Falaise – My Endless Immensity (Review)

FalaiseThis is the second album from Falaise, a black metal band from Italy.

A very much enjoyed the band’s debut album As Time Goes By, which was an hour of enjoyable blackgaze melancholy, with dark atmosphere and depressive moods. Continue reading

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Orbseven – Cosmos out of Chaos (Review)

OrbsevenOrbseven is a one-man post-black metal band from the US and this is his fourth album.

2014’s .ismos. was a creative and novel album that took various aspects of avant-garde, experimental, and post-black metal and forged them into something quite enjoyable and satisfying. Continue reading

Faunus – Where Everything Begins with an End (Review)

FaunusFaunus is a one-man Greek black metal band and this is his debut album.

This is atmospheric black metal, with long songs that are inspired by the natural world. Each track is dedicated to a season and has its own atmosphere and character dedicated to exploring this theme; the artist seems to have gone to great lengths in an attempt Continue reading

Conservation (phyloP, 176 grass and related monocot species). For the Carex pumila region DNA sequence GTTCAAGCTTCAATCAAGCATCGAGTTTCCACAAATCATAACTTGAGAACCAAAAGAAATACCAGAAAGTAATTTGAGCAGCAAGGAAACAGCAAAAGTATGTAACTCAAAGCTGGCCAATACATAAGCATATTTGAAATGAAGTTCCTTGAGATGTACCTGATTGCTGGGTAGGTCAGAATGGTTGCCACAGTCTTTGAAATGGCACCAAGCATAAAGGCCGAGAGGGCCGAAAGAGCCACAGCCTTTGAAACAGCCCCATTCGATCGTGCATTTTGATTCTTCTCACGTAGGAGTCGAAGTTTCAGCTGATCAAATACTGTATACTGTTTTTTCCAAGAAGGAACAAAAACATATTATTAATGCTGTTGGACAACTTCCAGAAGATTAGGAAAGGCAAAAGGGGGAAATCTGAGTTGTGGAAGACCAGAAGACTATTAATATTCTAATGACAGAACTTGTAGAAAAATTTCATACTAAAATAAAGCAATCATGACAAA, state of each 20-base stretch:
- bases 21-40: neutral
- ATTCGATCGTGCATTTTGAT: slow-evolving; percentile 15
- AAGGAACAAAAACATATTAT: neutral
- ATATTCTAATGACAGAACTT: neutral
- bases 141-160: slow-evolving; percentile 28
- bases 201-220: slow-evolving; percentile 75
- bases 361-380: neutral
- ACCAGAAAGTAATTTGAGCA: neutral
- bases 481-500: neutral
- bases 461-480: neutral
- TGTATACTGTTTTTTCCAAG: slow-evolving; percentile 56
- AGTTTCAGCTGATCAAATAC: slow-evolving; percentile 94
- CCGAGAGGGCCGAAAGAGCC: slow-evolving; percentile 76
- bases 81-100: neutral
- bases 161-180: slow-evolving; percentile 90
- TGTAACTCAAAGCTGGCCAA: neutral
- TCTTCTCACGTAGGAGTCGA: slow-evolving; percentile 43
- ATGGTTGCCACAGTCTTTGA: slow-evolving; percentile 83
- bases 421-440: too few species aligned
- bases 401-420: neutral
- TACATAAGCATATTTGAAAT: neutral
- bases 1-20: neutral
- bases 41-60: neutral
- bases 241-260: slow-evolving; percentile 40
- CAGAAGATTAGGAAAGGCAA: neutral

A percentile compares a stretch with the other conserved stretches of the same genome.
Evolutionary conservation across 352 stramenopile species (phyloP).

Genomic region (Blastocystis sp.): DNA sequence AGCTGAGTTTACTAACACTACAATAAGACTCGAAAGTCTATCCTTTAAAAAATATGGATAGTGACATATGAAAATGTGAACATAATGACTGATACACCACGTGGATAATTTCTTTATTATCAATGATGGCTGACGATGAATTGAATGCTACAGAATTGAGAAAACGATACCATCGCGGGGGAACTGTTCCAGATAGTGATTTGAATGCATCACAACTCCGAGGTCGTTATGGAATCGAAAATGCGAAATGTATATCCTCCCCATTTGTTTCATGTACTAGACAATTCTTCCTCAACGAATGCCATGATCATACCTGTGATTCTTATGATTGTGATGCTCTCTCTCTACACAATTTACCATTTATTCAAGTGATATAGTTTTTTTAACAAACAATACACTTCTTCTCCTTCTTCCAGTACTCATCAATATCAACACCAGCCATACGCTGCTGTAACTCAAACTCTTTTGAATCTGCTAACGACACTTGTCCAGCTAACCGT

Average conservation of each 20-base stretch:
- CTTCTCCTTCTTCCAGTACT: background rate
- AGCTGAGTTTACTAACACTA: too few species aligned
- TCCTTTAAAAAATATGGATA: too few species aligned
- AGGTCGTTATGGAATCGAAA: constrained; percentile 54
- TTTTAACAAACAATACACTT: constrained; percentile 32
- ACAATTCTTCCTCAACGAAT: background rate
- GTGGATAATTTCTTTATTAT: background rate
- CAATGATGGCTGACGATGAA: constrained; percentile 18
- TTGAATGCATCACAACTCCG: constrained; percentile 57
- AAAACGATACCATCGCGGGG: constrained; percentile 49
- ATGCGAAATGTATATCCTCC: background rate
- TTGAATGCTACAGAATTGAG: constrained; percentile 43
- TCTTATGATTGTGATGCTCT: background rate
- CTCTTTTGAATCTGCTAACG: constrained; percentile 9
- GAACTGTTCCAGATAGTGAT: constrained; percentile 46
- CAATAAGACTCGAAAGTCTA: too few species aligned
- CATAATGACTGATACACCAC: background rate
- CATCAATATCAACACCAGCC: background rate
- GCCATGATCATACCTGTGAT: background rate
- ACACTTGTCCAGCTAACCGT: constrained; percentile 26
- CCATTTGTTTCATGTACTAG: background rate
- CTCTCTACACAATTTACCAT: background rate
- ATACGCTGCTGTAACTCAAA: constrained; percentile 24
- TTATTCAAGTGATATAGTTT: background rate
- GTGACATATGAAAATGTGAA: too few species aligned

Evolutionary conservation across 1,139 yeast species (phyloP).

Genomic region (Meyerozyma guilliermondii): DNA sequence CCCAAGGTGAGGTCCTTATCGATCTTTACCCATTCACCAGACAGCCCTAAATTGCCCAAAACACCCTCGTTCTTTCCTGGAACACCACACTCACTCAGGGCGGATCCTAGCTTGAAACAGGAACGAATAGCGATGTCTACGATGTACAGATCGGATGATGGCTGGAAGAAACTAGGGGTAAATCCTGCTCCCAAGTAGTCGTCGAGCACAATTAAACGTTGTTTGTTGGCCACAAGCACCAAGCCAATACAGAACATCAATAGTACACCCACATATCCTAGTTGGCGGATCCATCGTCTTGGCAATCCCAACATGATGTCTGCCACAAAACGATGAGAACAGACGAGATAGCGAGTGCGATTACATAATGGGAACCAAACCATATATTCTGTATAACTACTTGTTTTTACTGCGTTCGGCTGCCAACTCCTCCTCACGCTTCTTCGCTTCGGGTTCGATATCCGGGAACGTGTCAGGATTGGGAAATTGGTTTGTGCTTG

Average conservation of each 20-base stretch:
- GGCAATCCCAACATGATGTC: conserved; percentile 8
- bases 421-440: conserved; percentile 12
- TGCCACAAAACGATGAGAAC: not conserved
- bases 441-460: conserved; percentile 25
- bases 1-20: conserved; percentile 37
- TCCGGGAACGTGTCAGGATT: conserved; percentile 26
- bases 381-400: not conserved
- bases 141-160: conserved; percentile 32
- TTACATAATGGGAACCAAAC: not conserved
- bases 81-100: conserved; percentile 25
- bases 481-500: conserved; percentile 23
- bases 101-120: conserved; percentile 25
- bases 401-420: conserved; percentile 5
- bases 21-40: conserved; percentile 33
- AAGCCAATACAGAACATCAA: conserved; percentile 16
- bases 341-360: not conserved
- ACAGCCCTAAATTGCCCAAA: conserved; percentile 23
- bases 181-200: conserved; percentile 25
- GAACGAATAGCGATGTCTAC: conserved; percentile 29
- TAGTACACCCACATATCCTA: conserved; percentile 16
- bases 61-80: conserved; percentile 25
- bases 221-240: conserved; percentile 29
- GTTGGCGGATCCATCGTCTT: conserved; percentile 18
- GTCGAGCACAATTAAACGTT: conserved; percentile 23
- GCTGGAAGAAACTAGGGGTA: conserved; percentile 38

Interview with Haze of Summer

Haze of Summer Logo

Haze of Summer’s debut album Znoi is a refreshing take on the current over-saturation of the worldwide black metal scene. This is an album that revels in corrupting black metal’s dark, grim base with lighter, summery moments, all the while staying surprisingly true to the originating style, while also going its own way down post-black metal pathways.

Do you know what? It works a treat, and Znoi is an extremely enjoyable listen.

Intrigued, and wanting to learn more about this enigmatic project, I caught up with the head man behind the band… Continue reading

White Ward – Futility Report (Review)

White WardThis is the debut album from White Ward, a Ukrainian post-black metal band.

This is post-black metal with avant-garde tendencies. However, this is a very simplistic description of what you’ll find on Futility Report; the music is anything but simple.

Mix Ihsahn, Ulver, Ephel Duath, Blut Aus Nord, Deafheaven, and Wolves in the Throne Room together, and you’ll still only have the barest glimpse of what White Ward play. Continue reading